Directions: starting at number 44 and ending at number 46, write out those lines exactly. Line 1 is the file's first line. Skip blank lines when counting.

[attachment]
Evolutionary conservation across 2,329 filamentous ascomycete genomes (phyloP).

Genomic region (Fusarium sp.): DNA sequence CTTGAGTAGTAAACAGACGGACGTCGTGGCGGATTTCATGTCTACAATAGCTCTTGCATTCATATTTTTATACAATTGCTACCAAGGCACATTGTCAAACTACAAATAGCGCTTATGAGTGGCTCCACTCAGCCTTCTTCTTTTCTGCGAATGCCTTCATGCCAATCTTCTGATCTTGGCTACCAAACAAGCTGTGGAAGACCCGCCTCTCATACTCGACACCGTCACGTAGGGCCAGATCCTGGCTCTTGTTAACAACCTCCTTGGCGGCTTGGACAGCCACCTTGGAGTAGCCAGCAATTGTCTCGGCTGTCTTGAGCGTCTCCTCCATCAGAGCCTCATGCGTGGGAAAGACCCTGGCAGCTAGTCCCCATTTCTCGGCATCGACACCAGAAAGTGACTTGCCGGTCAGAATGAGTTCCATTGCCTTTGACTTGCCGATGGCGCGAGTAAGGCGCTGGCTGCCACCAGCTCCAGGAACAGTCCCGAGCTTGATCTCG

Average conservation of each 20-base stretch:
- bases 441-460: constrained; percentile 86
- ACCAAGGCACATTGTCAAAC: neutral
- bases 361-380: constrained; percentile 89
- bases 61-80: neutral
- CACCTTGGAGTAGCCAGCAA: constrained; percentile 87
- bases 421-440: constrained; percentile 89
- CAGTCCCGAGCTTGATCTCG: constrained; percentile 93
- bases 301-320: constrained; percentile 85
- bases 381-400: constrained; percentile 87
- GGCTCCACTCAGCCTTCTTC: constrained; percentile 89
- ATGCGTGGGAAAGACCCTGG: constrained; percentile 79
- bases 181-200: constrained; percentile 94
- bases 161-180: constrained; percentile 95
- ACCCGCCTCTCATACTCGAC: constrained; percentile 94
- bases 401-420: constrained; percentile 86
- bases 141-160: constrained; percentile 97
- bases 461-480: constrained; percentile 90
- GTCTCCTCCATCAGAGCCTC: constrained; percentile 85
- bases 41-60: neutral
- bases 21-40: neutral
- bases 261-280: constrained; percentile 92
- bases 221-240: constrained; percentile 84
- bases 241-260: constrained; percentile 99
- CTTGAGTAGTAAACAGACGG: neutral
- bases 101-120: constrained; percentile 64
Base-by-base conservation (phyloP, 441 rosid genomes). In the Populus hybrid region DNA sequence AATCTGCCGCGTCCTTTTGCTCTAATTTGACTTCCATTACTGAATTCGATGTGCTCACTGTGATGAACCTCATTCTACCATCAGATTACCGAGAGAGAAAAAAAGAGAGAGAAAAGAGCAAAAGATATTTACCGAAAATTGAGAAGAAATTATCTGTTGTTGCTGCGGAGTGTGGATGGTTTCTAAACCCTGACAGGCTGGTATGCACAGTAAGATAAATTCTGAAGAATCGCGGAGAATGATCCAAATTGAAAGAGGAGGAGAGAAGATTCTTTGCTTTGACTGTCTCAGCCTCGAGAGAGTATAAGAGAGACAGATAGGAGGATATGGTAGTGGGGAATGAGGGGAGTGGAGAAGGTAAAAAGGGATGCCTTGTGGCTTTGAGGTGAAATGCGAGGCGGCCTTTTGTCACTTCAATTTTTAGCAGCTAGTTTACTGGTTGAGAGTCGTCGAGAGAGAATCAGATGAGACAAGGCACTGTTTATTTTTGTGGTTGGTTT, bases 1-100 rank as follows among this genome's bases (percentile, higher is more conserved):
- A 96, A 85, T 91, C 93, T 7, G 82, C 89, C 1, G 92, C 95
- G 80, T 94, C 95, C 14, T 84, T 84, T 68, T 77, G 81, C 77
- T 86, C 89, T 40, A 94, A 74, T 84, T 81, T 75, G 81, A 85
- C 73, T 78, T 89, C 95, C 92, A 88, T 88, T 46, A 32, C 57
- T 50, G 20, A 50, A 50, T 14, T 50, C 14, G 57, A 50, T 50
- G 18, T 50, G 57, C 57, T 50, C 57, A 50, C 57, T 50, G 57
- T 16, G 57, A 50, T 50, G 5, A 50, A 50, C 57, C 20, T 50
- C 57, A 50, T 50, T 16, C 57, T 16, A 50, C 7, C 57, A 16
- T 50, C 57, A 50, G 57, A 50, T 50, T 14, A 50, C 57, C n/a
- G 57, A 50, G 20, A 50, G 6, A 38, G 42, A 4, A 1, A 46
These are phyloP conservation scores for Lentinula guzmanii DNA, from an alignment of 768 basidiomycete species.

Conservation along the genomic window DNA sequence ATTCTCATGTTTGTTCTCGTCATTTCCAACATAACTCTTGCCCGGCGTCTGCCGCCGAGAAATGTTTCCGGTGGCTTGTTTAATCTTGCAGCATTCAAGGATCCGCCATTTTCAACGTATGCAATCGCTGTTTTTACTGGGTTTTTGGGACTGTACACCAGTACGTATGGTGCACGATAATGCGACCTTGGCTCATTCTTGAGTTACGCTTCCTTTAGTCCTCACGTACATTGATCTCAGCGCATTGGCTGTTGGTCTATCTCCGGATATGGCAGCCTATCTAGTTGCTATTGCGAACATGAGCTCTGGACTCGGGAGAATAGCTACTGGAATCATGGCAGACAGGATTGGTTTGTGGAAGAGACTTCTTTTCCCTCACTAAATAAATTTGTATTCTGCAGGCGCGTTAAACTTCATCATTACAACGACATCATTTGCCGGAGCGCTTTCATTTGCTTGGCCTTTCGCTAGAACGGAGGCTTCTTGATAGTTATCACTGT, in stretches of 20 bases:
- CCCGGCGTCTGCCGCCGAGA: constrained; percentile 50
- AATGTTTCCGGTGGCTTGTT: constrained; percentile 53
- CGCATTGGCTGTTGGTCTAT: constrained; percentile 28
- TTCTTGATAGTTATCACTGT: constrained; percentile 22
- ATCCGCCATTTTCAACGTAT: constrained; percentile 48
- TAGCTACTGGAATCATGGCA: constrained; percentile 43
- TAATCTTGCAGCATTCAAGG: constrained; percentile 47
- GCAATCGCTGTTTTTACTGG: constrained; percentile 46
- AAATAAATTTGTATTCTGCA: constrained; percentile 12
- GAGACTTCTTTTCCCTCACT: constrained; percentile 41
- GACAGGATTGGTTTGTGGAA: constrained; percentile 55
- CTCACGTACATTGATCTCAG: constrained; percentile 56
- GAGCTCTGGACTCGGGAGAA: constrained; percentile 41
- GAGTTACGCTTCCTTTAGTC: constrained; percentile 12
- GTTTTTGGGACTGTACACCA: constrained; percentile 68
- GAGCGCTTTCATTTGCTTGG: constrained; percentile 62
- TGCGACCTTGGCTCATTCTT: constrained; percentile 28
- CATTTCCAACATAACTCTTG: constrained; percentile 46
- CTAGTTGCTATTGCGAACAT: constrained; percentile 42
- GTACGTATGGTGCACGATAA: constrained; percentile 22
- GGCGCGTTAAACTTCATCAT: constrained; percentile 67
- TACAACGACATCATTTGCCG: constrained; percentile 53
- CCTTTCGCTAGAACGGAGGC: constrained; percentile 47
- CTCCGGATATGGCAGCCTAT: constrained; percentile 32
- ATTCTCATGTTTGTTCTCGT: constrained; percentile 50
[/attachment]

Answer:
- CGCATTGGCTGTTGGTCTAT: constrained; percentile 28
- TTCTTGATAGTTATCACTGT: constrained; percentile 22
- ATCCGCCATTTTCAACGTAT: constrained; percentile 48